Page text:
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Expand chart
Data: SurveyMonkey online poll conducted Aug. 30 to Sept. 3, 2018 among a total sample of 2,698. Margin of error of ±2.5 percentage points; Poll methodology; Chart: Andrew Witherspoon/Axios

Two-thirds of Republicans believe the results of internet searches are skewed to the left — a shift that's driving significant public distrust in search engines, according to a new Axios/SurveyMonkey poll.

Why it matters: The survey shows that tech companies will have a hard time convincing the public that their algorithms aren't built to favor any point of view, regardless of the reality. The distrust is driven largely by the right, but a significant minority of independents believe the results are biased toward the left, too.

The poll was conducted before Wednesday's congressional testimony by Facebook and Twitter executives. (Search giant Google declined to send its CEO to Congress.)

Between the lines:

  • Democrats are the only group that strongly believes search results are unbiased.
  • Only about two out of 10 Republicans, and barely more than half of independents, believe the search results aren't biased at all.
  • A small minority — 12% of the public — believes the results are biased toward conservatives.
  • Young adults and older adults are most likely to believe the results are skewed to favor liberals — including 39% of people between 18 and 24 and 40% of those age 55 and older.
  • Slightly more men than women (41% vs. 32%) believe there's a leftward slant.
  • Young adults are also the least likely to believe there's no bias in the search results at all. Only 41% say that.

Other highlights:

  • The public still has a positive overall view of technology: 72% say it has had a positive effect on society. That's pretty close to the results of an Axios-SurveyMonkey poll in February.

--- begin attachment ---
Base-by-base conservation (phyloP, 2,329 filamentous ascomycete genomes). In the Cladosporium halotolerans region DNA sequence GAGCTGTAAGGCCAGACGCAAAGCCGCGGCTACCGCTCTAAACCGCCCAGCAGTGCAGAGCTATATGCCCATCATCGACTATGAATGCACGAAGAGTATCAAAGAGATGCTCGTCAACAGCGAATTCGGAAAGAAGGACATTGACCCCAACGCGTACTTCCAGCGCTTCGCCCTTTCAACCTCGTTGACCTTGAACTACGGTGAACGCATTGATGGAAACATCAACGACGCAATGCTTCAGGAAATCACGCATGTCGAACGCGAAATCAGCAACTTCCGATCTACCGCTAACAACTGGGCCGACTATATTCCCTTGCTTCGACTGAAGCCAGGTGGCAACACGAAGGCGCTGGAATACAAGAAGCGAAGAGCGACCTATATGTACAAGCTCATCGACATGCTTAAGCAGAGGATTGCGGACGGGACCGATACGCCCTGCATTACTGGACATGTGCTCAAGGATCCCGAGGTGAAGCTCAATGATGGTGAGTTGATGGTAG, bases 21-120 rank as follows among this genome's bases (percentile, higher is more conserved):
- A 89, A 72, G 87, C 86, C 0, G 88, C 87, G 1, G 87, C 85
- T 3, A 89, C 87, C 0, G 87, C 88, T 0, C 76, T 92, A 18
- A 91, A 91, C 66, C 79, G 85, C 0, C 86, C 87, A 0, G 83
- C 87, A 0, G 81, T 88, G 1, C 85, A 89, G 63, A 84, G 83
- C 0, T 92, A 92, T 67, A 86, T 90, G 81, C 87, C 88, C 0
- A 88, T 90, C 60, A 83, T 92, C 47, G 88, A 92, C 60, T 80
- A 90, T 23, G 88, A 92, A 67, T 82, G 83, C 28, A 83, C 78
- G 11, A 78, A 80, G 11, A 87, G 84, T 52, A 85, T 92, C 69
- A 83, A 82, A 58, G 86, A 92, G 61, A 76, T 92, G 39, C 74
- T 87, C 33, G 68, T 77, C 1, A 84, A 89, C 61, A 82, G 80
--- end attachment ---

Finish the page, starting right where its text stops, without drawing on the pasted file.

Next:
• A slight majority — 51% — says they're worried that the government will not go far enough in regulating the tech companies. That's down slightly from the February survey, mostly because Democrats have become less worried about not going far enough (55% now vs. 64% in February).
  • Democrats are now more worried about going too far — 42% now vs. 33% in February. (Republicans haven't changed much: 48% now vs. 50% in February.)

The bottom line: The public demands for regulation of tech companies has cooled a bit. But the distrust of search engines like Google from the right — fueled in part by President Trump's complaints — deepens the broader doubts that social media portrays information objectively.

Methodology: This Axios/SurveyMonkey online poll was conducted August 30- September 3, 2018 among 2,698 adults in the United States. The modeled error estimate for the full sample is 2.5 percentage points. Respondents for this survey were selected from over 2 million people who take surveys on the SurveyMonkey platform each day.

Data have been weighted for age, race, sex, education, and geography using the Census Bureau’s American Community Survey to reflect the demographic composition of the United States age 18 and over. Crosstabs available here.

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Microwave energy likely behind illnesses of American diplomats in Cuba and China

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A radiofrequency energy of radiation that includes microwaves likely caused American diplomats in China and Cuba to fall ill with neurological symptoms over the past four years, a report published Saturday finds.

Why it matters: The National Academies of Sciences, Engineering, and Medicine's report doesn't attribute blame for the suspected attacks, but it notes there "was significant research in Russia/USSR into the effects of pulsed, rather than continuous wave [radiofrequency] exposures" and military personnel in "Eurasian communist countries" were exposed to non-thermal radiation.

Georgia governor declines Trump's request to help overturn election result

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Georgia Gov. Brian Kemp pushed back on Saturday after President Trump pressed him to help overturn the state's election results.

Driving the news: Trump asked the Republican governor over the phone Saturday to call a special legislative session aimed at overturning the presidential election results in Georgia, per the Washington Post. Kemp refused.